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Encountering BSoD's on my first homebuilt

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May 11, 2009 12:43:31 AM

Hello. I'm not entirely sure if this is where this belongs, so I apologize if I need to have this moved to another forum. A little under a year ago now I put together the first PC I've built, and surprisingly it worked very smoothly. However, a few months ago, say mid-January maybe, I started encountering random BSoD's, immediately after a driver update for a now uninstalled and removed Creative sound card (and it's been several reformats since then as well). They started off not too bad at first, maybe one or two every day or two, but they've become significantly worse. I tend to see multiples of BSoD's every day, sometimes while booting Windows, and even the rare, but occasional failure to POST.

The BSoD's seem to be random. I've probably written down ten or fifteen different error messages at this point(PAGE_FAULT_ERROR, IRQL_NOT_LESS_OR_EQUAL(probably the most common) System tried to reference a page it did not have access too, USB_BUGCODE etc.),. They occur randomly as well. Sometimes I can run a high stress game like a tweaked Oblivion for hours, other times the system can be idling for only a few minutes and I'll get a BSoD. Because of this I do not believe it is a temperature issue (that and my system is very well ventilated. I've also since monitored the temps with CPU-ID and they seem to stay pretty good). I can't seem to do anything to willfully reproduce them.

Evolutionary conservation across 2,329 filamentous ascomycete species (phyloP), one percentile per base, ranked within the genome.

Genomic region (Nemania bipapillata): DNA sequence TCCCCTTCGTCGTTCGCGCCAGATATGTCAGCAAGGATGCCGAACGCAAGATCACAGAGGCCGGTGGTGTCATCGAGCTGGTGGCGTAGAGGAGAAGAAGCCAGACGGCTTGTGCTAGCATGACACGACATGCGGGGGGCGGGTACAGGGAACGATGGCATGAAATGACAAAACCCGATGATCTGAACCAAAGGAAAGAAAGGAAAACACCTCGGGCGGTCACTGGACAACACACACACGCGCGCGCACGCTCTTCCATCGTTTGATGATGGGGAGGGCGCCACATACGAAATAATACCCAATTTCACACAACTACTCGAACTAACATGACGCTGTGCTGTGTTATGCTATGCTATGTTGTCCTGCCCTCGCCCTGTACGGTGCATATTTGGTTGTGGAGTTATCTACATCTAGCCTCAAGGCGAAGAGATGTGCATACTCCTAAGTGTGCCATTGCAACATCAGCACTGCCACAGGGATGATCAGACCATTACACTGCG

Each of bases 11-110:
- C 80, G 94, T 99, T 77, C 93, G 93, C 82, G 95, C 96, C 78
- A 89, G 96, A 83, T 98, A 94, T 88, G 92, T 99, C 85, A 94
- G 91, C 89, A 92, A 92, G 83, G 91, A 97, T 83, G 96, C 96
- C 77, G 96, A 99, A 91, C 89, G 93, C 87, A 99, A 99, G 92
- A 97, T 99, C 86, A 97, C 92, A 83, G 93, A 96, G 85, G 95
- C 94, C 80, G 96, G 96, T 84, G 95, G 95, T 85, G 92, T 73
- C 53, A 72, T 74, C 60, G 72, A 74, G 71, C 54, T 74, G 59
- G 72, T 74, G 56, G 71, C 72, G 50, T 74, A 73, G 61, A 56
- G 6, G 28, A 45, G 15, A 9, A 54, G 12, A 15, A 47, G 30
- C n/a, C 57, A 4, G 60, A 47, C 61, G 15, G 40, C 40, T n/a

I've since been working for the past few months attempting to diagnose my problem. I've reformatted the hard drive twice by now, so I think I can safely say it's not a software issue? I've experienced BSoD's with almost no new programs or drivers (except for the video card really) after a fresh reformat. The RAM I use has passed several Memtest86s now and not shown a single error. I've also played roulette and removed each of my four sticks so that the system has run with only one of each of them at least once by now, without problem. In regards to the ram, I checked the QVL list on Asus' website for the RAM. My ram, an EOL OCZ stick, wasn't explicitly listed, but a very similar stick was( this one), and like I said, the system ran stable for months and this RAM has passed several Memtests, so at this point I've put the ram at very low likelihood of being the culprit. I had noticed that the RAM timings were incorrect and underclocked (via CPU-ID), so I adjusted them to what the manufacturer recommended in the BIOS. Remarkably this did actually seem to increase my stability for awhile. Not solved it, mind you, but increasing the RAM voltage and timings seemed to make an improvement in how many BSoD's I'd see in a day. For awhile anyways.

I have also since updated the BIOS since the BSoD's began (not before, mind you), and some of the notes mentioned increased compatibility with various RAM (again, ruling the RAM out a little more). The BIOS update went smoothly, I used one of Asus' utilities that began the process within Windows.

I've completely replaced an old PSU I had when the BSoD's began. It was an Enermax Liberty 500W dual rail PSU. One person helping me had commented that CPU-ID had been showing low voltages on the 12v, and it seemed as if there were sudden, albeit small, drops on the 12v within ten or fifteen minutes of a BSoD. The new 750W Corsair PSU has been installed and I haven't seen any difference in the occurance of BSoDs, not any less or more. The 12v line still seems to be running a bit below 12v, at about 11.64, very similar to how it was with the 500w.